The Strain: The Night Eternal #1

I'll begin with a warning. Even the title of "The Strain: The Night Eternal" is something of a spoiler, so if you're watching the show or reading one of the earlier volumes, you might not want to read this review until you're done.

As the issue opens, The Master has succeeded in remaking the world to best serve vampires, with nuclear winter, a huge strigoi population and a police state to control the humans. Lapham spends most of the issue catching up with familiar characters -- Vasily, Ephraim and Nora -- and establishing the new status quo, but it doesn't feel like a slow recap. With lived-in dialogue, smart pacing, and commentaries on everything from mass media to fascism, "The Strain: The Night Eternal" #1 is one heck of a kickoff.

Lapham and Huddleston grab the reader at the get-go, opening with an almost dialogue-less vampire origin story for The Master. It's a clever way to keep the pace up; the post-Fall universe of "The Strain" is pretty dreary, and a violent, attention-grabbing first scene like this gives the book more energy. Huddleston crams quite a lot into a few pages, drawing hard on the emotion in each panel. It's easy to feel the character's panic, pain and fear, even when his face isn't present.

In general, Huddleston and Jackson have created a cohesive, stylish look and feel for this book. The world under The Master is depressing and dismal, and Jackson fittingly keeps the colors muted, brown and gray. It's a surprisingly understated palette for a horror comic this graphic, but it provides a phenomenal complement to Ephraim's dejected diary entries. Huddleston also knows how to create an atmosphere, shifting from sketchy, brutal line work in the violent scenes to a moodier, smoother approach during conversations.

Speaking of the conversations, Lapham's script feels readable and real. Most of the issue is narrated through Ephraim's diary entries, and a device like that could have easily grown stale. However, Lapham layers the self-pity with world-building and outside action. Though the words come from Ephraim, the panel doesn't always stay with him. Instead, it shifts to the things or events he's describing. This helps the reader to feel less trapped in Ephraim's head, and it provides some much-appreciated establishing shots of life under The Master.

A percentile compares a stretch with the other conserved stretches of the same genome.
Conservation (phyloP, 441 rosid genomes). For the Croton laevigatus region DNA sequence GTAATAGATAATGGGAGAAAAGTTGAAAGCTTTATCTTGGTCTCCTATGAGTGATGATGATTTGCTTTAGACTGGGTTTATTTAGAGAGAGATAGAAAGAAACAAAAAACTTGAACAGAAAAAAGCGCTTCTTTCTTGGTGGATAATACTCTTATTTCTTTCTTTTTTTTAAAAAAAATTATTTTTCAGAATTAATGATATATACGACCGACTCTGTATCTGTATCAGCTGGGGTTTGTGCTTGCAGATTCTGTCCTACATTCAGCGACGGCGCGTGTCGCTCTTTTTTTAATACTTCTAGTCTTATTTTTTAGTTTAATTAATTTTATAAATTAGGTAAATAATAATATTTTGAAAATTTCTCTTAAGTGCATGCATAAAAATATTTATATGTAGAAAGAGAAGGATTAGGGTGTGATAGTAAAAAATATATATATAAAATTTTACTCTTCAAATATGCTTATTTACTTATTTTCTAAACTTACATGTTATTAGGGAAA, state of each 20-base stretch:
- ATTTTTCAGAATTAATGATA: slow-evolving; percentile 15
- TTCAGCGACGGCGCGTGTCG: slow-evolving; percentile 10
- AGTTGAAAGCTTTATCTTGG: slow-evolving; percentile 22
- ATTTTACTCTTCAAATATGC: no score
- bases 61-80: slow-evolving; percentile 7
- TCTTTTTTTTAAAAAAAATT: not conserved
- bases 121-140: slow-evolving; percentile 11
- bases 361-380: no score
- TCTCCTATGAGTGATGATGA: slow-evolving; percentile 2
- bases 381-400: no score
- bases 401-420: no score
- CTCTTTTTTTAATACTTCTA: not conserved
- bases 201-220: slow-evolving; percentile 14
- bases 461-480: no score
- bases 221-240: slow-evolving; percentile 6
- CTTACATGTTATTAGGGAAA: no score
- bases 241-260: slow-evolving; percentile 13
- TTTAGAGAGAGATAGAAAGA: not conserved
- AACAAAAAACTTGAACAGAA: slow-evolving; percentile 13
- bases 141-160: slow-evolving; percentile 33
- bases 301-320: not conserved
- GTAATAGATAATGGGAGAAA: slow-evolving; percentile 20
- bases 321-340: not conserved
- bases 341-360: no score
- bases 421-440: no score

Lapham's dialogue also reads well because he isn't afraid of the unspeakable. He lets his characters trail off, stutter and euphemize their tragedies, trusting the art to carry some of that emotion. The things they do allow themselves to say are more mundane and practical, and he injects those sentences with a lot of character. Even when talking logistics, no one sounds like anyone else.

Perhaps unique among the first issues I've liked, I would not necessarily recommend "The Strain: The Night Eternal" to new readers. This is more a question of character development than confusion. Plot-wise, Lapham provides a pretty thorough explanation of the world, and the average reader should be able to fill in the gaps and figure out the story quite easily. However, so much has happened to these characters that the mood of "The Strain" might not come through as strongly if you don't know that.

"The Strain: The Night Eternal" #1 is simply a great first issue. It should have readers excited for the rest of the series.

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